In Shoftim (Deut 17:14), it is said that Israel will ask for a King to rule over it once it is settled in the land. The Artscroll Stone Edition Tanakh does not list the specific source for this, but it says that Israel was commanded to do three things once it settled in the land, the first being the choosing of a King. So it views this verse as a commandment.

In I Samuel 10:19, G-d criticizes Israel's decision to ask for a King. He says that through this act they are rejecting Him.

Why would Israel be criticized for doing what they were commanded to do?

I've heard the opinion that the section in Shoftim about the King is not a commandment, but a statement of a future event. The purpose of which is to tell Israel not to choose a Gentile King, but a brother to rule over them.

So how should these seemingly contradictory events be interpreted?

2 Answers 2


I think the answer to this question lies in how Shmuel chose to rebuke the nation. In chapter 12, Shmuel recaps the mistake that the Jewish people have made in requesting a king. In verse 17, he tells them the following:

הֲלוֹא קְצִיר-חִטִּים, הַיּוֹם--אֶקְרָא אֶל-יְהוָה, וְיִתֵּן קֹלוֹת וּמָטָר; וּדְעוּ וּרְאוּ, כִּי-רָעַתְכֶם רַבָּה אֲשֶׁר עֲשִׂיתֶם בְּעֵינֵי יְהוָה, לִשְׁאוֹל לָכֶם, מֶלֶךְ

Is it not wheat harvest to-day? I will call unto the LORD, that He may send thunder and rain; and ye shall know and see that your wickedness is great, which ye have done in the sight of the LORD, in asking you a king.' (Translation from Mechon Mamre)

The message (which Bnei Yisroel took - v. 19) was conveyed by the rain in the wheat harvest season. Rain in the harvest season is terrible, as it makes the ground soggy and causes the crop in the ground to rot. In its proper time, rain is a great blessing.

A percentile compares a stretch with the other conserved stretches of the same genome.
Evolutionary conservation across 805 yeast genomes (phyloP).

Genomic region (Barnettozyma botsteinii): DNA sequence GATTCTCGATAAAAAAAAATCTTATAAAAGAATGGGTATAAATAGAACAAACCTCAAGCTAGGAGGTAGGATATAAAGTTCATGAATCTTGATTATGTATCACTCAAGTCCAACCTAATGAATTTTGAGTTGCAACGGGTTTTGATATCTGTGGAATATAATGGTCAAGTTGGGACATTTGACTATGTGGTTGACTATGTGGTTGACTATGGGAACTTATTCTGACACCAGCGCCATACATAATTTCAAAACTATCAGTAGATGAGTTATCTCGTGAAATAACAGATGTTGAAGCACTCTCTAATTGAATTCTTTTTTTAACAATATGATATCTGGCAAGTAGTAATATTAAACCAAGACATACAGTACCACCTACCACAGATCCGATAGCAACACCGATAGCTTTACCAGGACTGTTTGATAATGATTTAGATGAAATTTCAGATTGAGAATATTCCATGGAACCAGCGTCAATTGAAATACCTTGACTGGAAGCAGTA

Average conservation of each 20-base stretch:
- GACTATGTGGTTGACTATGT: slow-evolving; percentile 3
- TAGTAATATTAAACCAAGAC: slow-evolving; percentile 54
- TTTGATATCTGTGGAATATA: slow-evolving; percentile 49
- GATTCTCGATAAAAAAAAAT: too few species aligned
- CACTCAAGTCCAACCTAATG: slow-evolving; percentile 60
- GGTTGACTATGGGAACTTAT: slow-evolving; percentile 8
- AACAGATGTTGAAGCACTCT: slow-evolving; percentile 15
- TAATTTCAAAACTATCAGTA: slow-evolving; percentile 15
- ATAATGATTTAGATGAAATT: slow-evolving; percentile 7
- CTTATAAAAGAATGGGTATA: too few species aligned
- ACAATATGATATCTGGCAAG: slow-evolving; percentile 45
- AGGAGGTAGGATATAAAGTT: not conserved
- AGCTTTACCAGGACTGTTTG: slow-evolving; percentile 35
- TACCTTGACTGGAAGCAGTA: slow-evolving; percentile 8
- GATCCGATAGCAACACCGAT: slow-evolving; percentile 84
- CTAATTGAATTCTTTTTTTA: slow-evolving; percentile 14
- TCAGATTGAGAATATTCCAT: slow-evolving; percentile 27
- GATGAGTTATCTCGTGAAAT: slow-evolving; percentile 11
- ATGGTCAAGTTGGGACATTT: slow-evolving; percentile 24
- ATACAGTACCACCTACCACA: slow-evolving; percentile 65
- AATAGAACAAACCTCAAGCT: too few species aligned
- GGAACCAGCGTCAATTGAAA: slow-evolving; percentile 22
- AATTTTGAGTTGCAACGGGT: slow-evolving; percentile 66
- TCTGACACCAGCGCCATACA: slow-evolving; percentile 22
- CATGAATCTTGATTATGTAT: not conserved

The Malbim (s.v. אקרא) explains that the message to the Jewish people was that just as rain in the right time is a blessing, but in the wrong time is a curse, so too their request of a king is out of place. In a time when Israel was led by Shmuel, who performed miracles for them and guided them, asking for a king was a terrible mistake. After Shmuel died, and they were subject to the rule of nature and did not have a leader of the caliber of Shmuel, asking for a king would have been appropriate.

Certainly it was a mitzvah, but it has its proper time and place.


In Shmuel 1 chapter 8 vs 6 Rashi explains that the problem with the request wasthe fact that they said 'to rule over us like all the nations'.

The Radak there explains that it was apparent they made their request as a complaint, not that they were looking to be mikayem the mitzvah of appointing a king.

See here Why did the people want a king? the first half of Fred's answer.

See here also http://www.torahmusings.com/2015/02/making-sure-isnt-good-king/ from Drashos HaRan 11 2 who wonders, why does Shmuel react negatively, in I Shmuel 8, when the people ask just what the Torah told them to? He answers that they wanted a king to replace the halachic courts, not supplement them.

  • "Like all the nations" is included in the verse in Shoftim. That's how their future request for a King was worded by G-d. Are they not essentially repeating what was said there? Sep 8, 2014 at 1:17
  • That part is, but not the word לשפתינו , to rule over us. That should have been reserved for הקב׳ה with the king serving a different type of role.
    – user6591
    Sep 8, 2014 at 1:24

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